Sunday, March 15, 2015

Puthiya Velicham (1979)

The concept of the anti-hero became a trend in Indian cinema with the unusual success of the Hindi film Kismet (1943) produced by Bombay Talkies. Ashok Kumar played a pickpocket in the film which was probably inspired by John Cromwell’s Algiers (1938). Premapaasam (Tamil, 1956), Bhale Ramudu (Telugu, 1956) and Kanaka Chilanka (Malayalam, 1966) were remakes of Kismet. Similar films with the anti-hero concept followed in various languages. O. P. Ralhan’sPhool Aur Patthar (1966) with Dharmendra in the lead, and its Tamil remake Oli Vilakku (1968) with MGR as the anti-hero were huge hits.
After nearly a decade the same story was remade in Malayalam as Puthiya Velicham, which was released on October 12, 1979. The unusual success of this action-packed film has been attributed to Jayan’s performance in the negative role.
Produced by Subramaniam Kumar for Sastha Productions, the film was directed by Sreekumaran Thampi, who also wrote the script, dialogues and lyrics. The colour film was shot at Vahini, Arunachalam, Prakash and Balaji Gardens. Cinematography by N.A. Thara, editing by Narayanan and music by Salil Chaudhary were commendable.
Jayan, Jose Prakash, Sankaradi, Jagathi Sreekumar, Sreevidya, Jayabharathi and Meena played significant roles in the film.
The story focussed on widow remarriage pivoting around the life of a thief. Circumstances force Venu (Jayan) to turn into a criminal. He falls prey to a blackmailer, Johnson (Jose Prakash) who uses his hotel as a cover for all his fraudulent activities. Venu is in love with Lilly (Jayabharathi) a dancer in this hotel.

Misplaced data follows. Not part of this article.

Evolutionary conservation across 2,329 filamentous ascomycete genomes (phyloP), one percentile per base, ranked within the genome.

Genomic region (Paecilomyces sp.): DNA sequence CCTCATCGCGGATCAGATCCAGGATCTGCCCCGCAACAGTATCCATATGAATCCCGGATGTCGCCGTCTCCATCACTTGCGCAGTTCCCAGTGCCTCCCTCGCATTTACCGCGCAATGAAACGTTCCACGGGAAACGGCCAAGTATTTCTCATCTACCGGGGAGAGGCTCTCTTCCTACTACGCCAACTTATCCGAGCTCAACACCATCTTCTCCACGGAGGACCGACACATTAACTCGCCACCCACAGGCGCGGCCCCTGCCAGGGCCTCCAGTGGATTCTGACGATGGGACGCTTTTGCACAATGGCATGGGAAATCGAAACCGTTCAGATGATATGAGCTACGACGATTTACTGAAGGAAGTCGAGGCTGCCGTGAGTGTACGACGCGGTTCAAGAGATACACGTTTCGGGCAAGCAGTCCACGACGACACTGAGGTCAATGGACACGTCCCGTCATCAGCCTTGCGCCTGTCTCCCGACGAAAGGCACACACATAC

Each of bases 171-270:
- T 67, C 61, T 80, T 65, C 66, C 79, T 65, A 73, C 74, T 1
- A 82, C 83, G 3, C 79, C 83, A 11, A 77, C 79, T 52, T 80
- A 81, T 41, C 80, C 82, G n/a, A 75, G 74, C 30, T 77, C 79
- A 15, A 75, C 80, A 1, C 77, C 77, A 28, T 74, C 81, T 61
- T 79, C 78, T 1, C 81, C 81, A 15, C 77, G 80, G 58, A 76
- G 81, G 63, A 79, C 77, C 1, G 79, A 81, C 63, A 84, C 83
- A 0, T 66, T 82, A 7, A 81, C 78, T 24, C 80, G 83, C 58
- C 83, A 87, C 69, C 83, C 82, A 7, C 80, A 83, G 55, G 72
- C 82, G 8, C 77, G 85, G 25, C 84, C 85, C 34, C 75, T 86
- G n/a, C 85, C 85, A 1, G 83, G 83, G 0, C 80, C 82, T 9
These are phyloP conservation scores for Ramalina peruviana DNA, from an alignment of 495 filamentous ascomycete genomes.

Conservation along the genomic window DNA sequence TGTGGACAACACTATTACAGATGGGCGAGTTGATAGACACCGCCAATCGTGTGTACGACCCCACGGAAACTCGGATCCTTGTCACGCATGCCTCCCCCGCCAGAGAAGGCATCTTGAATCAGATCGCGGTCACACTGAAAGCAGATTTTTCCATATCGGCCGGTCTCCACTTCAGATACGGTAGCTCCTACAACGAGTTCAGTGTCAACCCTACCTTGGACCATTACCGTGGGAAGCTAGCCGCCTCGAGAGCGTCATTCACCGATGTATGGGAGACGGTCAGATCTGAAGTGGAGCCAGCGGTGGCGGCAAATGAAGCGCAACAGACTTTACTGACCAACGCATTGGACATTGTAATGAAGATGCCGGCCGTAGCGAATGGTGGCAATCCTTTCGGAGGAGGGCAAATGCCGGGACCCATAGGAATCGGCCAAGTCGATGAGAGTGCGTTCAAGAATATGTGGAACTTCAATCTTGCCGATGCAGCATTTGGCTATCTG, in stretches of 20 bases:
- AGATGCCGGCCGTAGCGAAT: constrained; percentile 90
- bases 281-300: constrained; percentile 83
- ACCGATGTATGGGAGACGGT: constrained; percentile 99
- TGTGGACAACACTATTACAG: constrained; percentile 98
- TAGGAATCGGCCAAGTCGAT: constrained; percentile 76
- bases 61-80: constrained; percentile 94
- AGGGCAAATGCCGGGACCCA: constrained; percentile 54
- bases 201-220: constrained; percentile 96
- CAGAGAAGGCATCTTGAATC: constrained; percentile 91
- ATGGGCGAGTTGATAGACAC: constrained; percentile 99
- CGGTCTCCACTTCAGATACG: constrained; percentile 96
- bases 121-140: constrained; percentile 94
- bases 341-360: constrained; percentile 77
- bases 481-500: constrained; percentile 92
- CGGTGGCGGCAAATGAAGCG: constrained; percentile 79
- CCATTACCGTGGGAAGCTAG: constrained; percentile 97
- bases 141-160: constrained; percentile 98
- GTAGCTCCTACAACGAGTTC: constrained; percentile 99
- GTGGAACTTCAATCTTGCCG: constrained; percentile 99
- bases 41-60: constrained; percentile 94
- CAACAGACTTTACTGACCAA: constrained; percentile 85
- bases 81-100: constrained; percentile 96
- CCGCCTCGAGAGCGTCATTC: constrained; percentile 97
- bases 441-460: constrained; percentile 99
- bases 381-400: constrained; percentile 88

Venu then meets Lakshmi (Sreevidya) in a mansion which he breaks into. A widow, Lakshmi has been locked up inside the mansion by her husband’s parents. Suffering from typhoid, Lakshmi is looked after by Venu. Timely medical care saves her life and she leaves the mansion.
Lakshmi’s in-laws, Panicker (Sankaradi) and Maheswari (Meena) return from Madras and find that their house has been looted. Lakshmi is accused of the crime. She is beaten up and her brother-in-law Balan (Vijay Raj) attempts to molest her. Venu reaches in time to save Lakshmi. And when she is thrown out of the house Venu gives her refuge. Lakshmi succeeds in reforming Venu. He begins to work as a labourer and promises Lakshmi that he would never go back to his criminal ways.
In his attempt to save a young girl from fire Venu sustains severe burn injuries. Lakshmi’s loving care brings him back to full health.
Now, Johnson sets a trap to bring Venu back to his fold. He sends his men to Lakshmi with the false news that Venu is injured in an accident. Lakshmi rushes to meet Venu but is accosted by Johsnon who attempts to rape her. She is saved by the timely intervention of Lilly. In the ensuing fight, Lilly is shot dead by Johnson. The police appear on the scene and arrest Johnson. The film ends with the marriage of Venu and Lakshmi.
The film made full use of Jayan’s macho image putting him through numerous fight sequences. Sreevidya also did well in her role.
Deviating from his usual character roles, Thikkurissi Sukumaran Nair as Lohithaksha Bhagavathar did full justice to his comic role. Jagathy Sreekumar as a pick pocket, ‘Parippuvada’ Kuttappan, Sreelatha as his lover and Poojappura Ravi as a doctor created moments of laughter.
The songs written by Sreekumaran Thampi and set to tune by Salil Chaudhary became hits. Most of them were repetitions of his Bengali film and non film tunes. Jhil jhil jhil chilampanangi…. (P.Jayachandran-P. Susheela) was a direct copy of the tune that he used for the Bengali film Pasher Bari (1953). Other songs like Aaraattu kadavil… (Jayachandran), Aaraaro swapnajalakam… (Ambili),Manasse nin ponnambalam…. (S. Janaki), Poovirinjallo athil… (K.J. Yesudas) turned very popular.
Will be remembered: A a good entertainer with a message on widow re-marriage; for Jayan’s performance and for its songs.

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